Sex toys can seem inaccessible, too expensive, or intimidating. But both online and at retail stores, quality sex toy shopping can be easy and relatively inexpensive! Big online stores like Adam & Eve, Body Candy, or LoveHoney have safe basic vibrators for as cheap as $5-10, butt plugs from $10-15, and bondage cuffs or rope from $15-20. Independent feminist stores like Good Vibrations, Spectrum Boutique, or Babeland (which have retail locations as well!) have more unique and luxury choices at a more mid- to high-level price point. Shopping at one of these places can allow you to invest in a high-quality, long-lasting item and to support feminist-owned businesses. If privacy is a worry for you, most of these places offer discreet and subtle packaging and shipping to keep your purchases accessible and private.
If you don’t have the ability to access these online or in-person options, there are plenty of ways to be resourceful with sex toys, but be sure to keep safety as the number one priority. Some ideas for “DIY” vibrators or clitoral stimulators include: electric toothbrush, facial cleansing brush (Clarisonic, etc), phone vibrations (download an app like these or set multiple alarms), back/body massagers, shower heads, and bathtub faucets. For penetration, there are many options as well: food (cucumber, eggplant, banana, any phallic fruit or vegetable really) is a good option as well as other phallic objects like a hairbrush, for example. But it is essential that anything you’re inserting into an anus MUST have a flared base - unlike a vagina, your anus doesn’t have an end, and anything you’re inserting needs a stopper to prevent it getting stuck in your rectum. Be sure to use caution if you’re going the household-item route: you should always use a barrier (dental dam or condom) between you and your DIY-toy to be safe, especially if you’re using this for insertion!
Ultimately, it’s worth it to drop $5-20 on a toy rather than take a chance on an unsafe toy, and who knows — you might discover a totally new form of pleasure that gets you hooked on toys.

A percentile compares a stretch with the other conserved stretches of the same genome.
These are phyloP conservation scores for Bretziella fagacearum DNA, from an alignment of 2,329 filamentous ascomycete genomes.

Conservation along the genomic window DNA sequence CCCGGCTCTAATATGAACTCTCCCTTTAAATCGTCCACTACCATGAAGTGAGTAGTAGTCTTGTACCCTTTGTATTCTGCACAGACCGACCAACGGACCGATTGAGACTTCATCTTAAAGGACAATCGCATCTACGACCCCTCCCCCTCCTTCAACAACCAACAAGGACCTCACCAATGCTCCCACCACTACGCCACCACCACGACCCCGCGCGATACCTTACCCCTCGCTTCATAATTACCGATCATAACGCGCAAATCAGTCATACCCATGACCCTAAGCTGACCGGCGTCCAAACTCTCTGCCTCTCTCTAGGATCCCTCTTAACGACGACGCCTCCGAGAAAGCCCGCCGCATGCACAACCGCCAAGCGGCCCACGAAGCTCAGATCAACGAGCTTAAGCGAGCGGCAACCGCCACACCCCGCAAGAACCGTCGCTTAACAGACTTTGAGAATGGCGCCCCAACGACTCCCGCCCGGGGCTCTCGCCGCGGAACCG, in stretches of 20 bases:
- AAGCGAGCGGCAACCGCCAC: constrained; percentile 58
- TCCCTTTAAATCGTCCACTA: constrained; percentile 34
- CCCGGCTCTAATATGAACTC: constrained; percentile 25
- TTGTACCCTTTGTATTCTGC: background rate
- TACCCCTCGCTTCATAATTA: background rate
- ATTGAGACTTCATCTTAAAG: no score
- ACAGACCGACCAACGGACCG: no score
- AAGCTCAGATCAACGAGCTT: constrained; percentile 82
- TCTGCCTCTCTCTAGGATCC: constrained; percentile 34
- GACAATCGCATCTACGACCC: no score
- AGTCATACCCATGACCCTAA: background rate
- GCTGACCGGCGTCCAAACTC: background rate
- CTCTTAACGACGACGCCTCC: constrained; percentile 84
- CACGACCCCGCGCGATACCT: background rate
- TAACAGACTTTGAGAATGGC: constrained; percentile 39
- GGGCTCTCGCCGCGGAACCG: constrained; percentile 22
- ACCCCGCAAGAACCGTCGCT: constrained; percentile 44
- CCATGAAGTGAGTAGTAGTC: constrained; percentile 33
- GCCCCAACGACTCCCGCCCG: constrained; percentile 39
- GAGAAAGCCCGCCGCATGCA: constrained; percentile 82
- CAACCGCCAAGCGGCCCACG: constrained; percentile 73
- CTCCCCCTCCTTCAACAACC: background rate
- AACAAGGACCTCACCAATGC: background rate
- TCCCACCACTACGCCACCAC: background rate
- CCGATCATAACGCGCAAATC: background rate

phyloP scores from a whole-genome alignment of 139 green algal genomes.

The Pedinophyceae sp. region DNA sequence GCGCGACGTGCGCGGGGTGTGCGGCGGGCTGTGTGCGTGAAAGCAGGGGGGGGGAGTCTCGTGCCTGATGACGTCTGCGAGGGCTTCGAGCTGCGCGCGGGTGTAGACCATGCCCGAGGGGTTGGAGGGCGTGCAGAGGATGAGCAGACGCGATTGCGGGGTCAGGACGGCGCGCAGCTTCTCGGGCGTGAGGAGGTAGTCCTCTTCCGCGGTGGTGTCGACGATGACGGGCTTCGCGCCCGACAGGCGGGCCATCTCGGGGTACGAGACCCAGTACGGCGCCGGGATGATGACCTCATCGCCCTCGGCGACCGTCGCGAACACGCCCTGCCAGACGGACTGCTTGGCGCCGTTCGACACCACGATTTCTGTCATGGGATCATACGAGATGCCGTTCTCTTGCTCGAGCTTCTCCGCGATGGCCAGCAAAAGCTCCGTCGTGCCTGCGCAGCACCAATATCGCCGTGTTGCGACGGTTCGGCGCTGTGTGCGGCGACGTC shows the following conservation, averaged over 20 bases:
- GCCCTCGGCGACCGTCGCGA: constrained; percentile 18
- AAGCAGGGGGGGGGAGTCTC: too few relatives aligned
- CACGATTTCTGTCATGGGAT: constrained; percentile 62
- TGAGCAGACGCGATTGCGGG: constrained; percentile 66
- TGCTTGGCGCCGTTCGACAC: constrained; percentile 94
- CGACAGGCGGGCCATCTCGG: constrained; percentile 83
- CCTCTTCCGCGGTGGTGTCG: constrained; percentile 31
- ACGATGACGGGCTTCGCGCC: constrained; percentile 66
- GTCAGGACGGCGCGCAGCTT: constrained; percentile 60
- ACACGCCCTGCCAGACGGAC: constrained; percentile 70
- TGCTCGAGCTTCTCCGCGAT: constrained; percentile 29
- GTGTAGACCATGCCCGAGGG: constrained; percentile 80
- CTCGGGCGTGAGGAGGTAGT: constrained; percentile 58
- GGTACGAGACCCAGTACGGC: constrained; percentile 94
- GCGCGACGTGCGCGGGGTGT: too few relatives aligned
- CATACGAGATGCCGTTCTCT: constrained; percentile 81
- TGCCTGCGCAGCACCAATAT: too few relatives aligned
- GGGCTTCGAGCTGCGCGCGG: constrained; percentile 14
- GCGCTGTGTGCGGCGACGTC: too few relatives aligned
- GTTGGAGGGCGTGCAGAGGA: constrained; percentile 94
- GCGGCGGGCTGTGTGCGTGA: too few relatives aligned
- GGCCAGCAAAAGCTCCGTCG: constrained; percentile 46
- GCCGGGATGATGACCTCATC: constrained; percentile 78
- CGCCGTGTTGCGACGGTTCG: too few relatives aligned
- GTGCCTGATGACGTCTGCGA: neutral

Quick basics to remember:
Toys used for anal MUST have a flared base, as the anus doesn’t have an end like the vagina (if you’re not sure what that means, here’s an explanation).
Make sure any toys you’re using are made of body-safe materials like silicone, glass, or safe metals for penetrative/external toys or safe rope/fabrics for bondage toys.
Make sure you’re using lubrication that is compatible with the material of the toy you’re using. For information on what types of lube can be used with what materials, check out this guide.
Sex toys should be cleaned after each use (usually with warm water and soap), especially if they’re being shared! It can also be a good idea to use barriers like condoms or dental dams to increase protection.
Knowing what you want or need is important — not everyone should use the Rabbit vibrator just because they saw it on Sex and the City (it can actually be too overwhelming for most people!). Consider about power, type of toy, amount of stimulation, and the purpose of the toy before making a purchase.
Be safe, explore, and prioritize your pleasure!
About the Author
Elena Phethean (she/her/hers) is a junior from Pleasantville, NY studying Women’s, Gender & Sexuality Studies and Community Health at Tufts University. There, she is the co-coordinator of Tufts Sex Health Reps, a student group bringing comprehensive and inclusive sexuality education and sexual assault prevention to campus. She also loves music and sings with her a cappella group, the Tufts Jackson Jills. As a queer woman, she is especially passionate about women’s/gender minority health and queer sexual health outcomes, as well as working with survivors.